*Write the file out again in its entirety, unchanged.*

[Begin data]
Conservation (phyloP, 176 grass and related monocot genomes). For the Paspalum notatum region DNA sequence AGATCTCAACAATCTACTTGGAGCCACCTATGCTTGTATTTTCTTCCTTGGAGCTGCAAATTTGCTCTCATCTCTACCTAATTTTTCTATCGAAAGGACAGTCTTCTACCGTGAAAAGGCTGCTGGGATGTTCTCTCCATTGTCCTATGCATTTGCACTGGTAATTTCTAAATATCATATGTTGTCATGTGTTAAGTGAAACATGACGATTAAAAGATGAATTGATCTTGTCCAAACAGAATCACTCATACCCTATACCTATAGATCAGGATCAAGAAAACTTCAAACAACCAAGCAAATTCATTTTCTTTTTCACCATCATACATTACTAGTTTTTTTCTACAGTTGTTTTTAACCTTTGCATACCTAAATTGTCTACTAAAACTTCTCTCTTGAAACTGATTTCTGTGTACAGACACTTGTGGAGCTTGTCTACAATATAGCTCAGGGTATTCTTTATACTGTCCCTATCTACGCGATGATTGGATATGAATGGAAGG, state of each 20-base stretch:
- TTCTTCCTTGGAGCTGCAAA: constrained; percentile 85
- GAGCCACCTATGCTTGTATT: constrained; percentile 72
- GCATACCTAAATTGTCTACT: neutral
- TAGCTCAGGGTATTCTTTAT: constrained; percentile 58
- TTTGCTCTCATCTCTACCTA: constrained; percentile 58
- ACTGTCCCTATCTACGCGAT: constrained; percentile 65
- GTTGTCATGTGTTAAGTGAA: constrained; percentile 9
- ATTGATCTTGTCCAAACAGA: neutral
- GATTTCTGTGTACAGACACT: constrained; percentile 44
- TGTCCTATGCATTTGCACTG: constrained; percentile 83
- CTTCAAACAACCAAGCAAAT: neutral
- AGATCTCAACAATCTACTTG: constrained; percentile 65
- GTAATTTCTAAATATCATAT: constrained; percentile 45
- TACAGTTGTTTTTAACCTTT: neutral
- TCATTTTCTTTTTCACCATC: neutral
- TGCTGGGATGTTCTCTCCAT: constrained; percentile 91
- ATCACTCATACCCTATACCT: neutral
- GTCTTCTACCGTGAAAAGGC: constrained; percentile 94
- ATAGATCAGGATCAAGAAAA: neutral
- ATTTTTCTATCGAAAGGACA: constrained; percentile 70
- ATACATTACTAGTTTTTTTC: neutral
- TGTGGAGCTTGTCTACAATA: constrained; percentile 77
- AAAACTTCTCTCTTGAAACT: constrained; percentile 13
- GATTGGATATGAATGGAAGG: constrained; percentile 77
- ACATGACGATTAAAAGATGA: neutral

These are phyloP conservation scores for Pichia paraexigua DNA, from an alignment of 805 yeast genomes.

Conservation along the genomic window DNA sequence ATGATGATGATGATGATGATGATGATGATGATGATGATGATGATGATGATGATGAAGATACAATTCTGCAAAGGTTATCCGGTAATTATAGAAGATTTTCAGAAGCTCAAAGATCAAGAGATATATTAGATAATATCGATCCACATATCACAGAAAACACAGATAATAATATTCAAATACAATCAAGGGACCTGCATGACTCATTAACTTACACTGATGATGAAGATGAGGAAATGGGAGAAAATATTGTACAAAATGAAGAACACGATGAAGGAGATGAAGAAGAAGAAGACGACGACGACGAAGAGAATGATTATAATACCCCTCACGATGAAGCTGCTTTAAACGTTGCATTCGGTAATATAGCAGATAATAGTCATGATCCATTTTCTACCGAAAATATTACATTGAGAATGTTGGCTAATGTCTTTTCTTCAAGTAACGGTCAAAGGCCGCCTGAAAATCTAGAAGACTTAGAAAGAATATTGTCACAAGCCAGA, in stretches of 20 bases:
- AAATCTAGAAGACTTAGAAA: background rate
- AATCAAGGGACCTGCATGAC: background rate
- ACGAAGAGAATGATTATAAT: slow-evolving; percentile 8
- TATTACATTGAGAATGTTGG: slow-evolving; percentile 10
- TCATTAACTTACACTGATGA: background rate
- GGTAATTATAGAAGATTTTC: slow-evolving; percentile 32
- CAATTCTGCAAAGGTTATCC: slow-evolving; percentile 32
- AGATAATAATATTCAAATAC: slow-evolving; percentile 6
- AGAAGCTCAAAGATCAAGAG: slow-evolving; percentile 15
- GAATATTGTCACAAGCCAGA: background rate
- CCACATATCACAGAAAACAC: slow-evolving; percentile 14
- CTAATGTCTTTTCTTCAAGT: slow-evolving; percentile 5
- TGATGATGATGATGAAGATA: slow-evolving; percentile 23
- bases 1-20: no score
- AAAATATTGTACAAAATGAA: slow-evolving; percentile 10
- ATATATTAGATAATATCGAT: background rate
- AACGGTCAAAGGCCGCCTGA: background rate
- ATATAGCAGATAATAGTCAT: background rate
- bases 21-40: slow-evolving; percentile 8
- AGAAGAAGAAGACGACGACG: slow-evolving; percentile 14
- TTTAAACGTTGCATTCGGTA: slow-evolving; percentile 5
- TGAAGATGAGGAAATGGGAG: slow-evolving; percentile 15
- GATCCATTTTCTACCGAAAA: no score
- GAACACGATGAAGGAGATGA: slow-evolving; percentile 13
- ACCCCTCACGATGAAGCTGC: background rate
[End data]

Conservation (phyloP, 176 grass and related monocot genomes). For the Paspalum notatum region DNA sequence AGATCTCAACAATCTACTTGGAGCCACCTATGCTTGTATTTTCTTCCTTGGAGCTGCAAATTTGCTCTCATCTCTACCTAATTTTTCTATCGAAAGGACAGTCTTCTACCGTGAAAAGGCTGCTGGGATGTTCTCTCCATTGTCCTATGCATTTGCACTGGTAATTTCTAAATATCATATGTTGTCATGTGTTAAGTGAAACATGACGATTAAAAGATGAATTGATCTTGTCCAAACAGAATCACTCATACCCTATACCTATAGATCAGGATCAAGAAAACTTCAAACAACCAAGCAAATTCATTTTCTTTTTCACCATCATACATTACTAGTTTTTTTCTACAGTTGTTTTTAACCTTTGCATACCTAAATTGTCTACTAAAACTTCTCTCTTGAAACTGATTTCTGTGTACAGACACTTGTGGAGCTTGTCTACAATATAGCTCAGGGTATTCTTTATACTGTCCCTATCTACGCGATGATTGGATATGAATGGAAGG, state of each 20-base stretch:
- TTCTTCCTTGGAGCTGCAAA: constrained; percentile 85
- GAGCCACCTATGCTTGTATT: constrained; percentile 72
- GCATACCTAAATTGTCTACT: neutral
- TAGCTCAGGGTATTCTTTAT: constrained; percentile 58
- TTTGCTCTCATCTCTACCTA: constrained; percentile 58
- ACTGTCCCTATCTACGCGAT: constrained; percentile 65
- GTTGTCATGTGTTAAGTGAA: constrained; percentile 9
- ATTGATCTTGTCCAAACAGA: neutral
- GATTTCTGTGTACAGACACT: constrained; percentile 44
- TGTCCTATGCATTTGCACTG: constrained; percentile 83
- CTTCAAACAACCAAGCAAAT: neutral
- AGATCTCAACAATCTACTTG: constrained; percentile 65
- GTAATTTCTAAATATCATAT: constrained; percentile 45
- TACAGTTGTTTTTAACCTTT: neutral
- TCATTTTCTTTTTCACCATC: neutral
- TGCTGGGATGTTCTCTCCAT: constrained; percentile 91
- ATCACTCATACCCTATACCT: neutral
- GTCTTCTACCGTGAAAAGGC: constrained; percentile 94
- ATAGATCAGGATCAAGAAAA: neutral
- ATTTTTCTATCGAAAGGACA: constrained; percentile 70
- ATACATTACTAGTTTTTTTC: neutral
- TGTGGAGCTTGTCTACAATA: constrained; percentile 77
- AAAACTTCTCTCTTGAAACT: constrained; percentile 13
- GATTGGATATGAATGGAAGG: constrained; percentile 77
- ACATGACGATTAAAAGATGA: neutral

These are phyloP conservation scores for Pichia paraexigua DNA, from an alignment of 805 yeast genomes.

Conservation along the genomic window DNA sequence ATGATGATGATGATGATGATGATGATGATGATGATGATGATGATGATGATGATGAAGATACAATTCTGCAAAGGTTATCCGGTAATTATAGAAGATTTTCAGAAGCTCAAAGATCAAGAGATATATTAGATAATATCGATCCACATATCACAGAAAACACAGATAATAATATTCAAATACAATCAAGGGACCTGCATGACTCATTAACTTACACTGATGATGAAGATGAGGAAATGGGAGAAAATATTGTACAAAATGAAGAACACGATGAAGGAGATGAAGAAGAAGAAGACGACGACGACGAAGAGAATGATTATAATACCCCTCACGATGAAGCTGCTTTAAACGTTGCATTCGGTAATATAGCAGATAATAGTCATGATCCATTTTCTACCGAAAATATTACATTGAGAATGTTGGCTAATGTCTTTTCTTCAAGTAACGGTCAAAGGCCGCCTGAAAATCTAGAAGACTTAGAAAGAATATTGTCACAAGCCAGA, in stretches of 20 bases:
- AAATCTAGAAGACTTAGAAA: background rate
- AATCAAGGGACCTGCATGAC: background rate
- ACGAAGAGAATGATTATAAT: slow-evolving; percentile 8
- TATTACATTGAGAATGTTGG: slow-evolving; percentile 10
- TCATTAACTTACACTGATGA: background rate
- GGTAATTATAGAAGATTTTC: slow-evolving; percentile 32
- CAATTCTGCAAAGGTTATCC: slow-evolving; percentile 32
- AGATAATAATATTCAAATAC: slow-evolving; percentile 6
- AGAAGCTCAAAGATCAAGAG: slow-evolving; percentile 15
- GAATATTGTCACAAGCCAGA: background rate
- CCACATATCACAGAAAACAC: slow-evolving; percentile 14
- CTAATGTCTTTTCTTCAAGT: slow-evolving; percentile 5
- TGATGATGATGATGAAGATA: slow-evolving; percentile 23
- bases 1-20: no score
- AAAATATTGTACAAAATGAA: slow-evolving; percentile 10
- ATATATTAGATAATATCGAT: background rate
- AACGGTCAAAGGCCGCCTGA: background rate
- ATATAGCAGATAATAGTCAT: background rate
- bases 21-40: slow-evolving; percentile 8
- AGAAGAAGAAGACGACGACG: slow-evolving; percentile 14
- TTTAAACGTTGCATTCGGTA: slow-evolving; percentile 5
- TGAAGATGAGGAAATGGGAG: slow-evolving; percentile 15
- GATCCATTTTCTACCGAAAA: no score
- GAACACGATGAAGGAGATGA: slow-evolving; percentile 13
- ACCCCTCACGATGAAGCTGC: background rate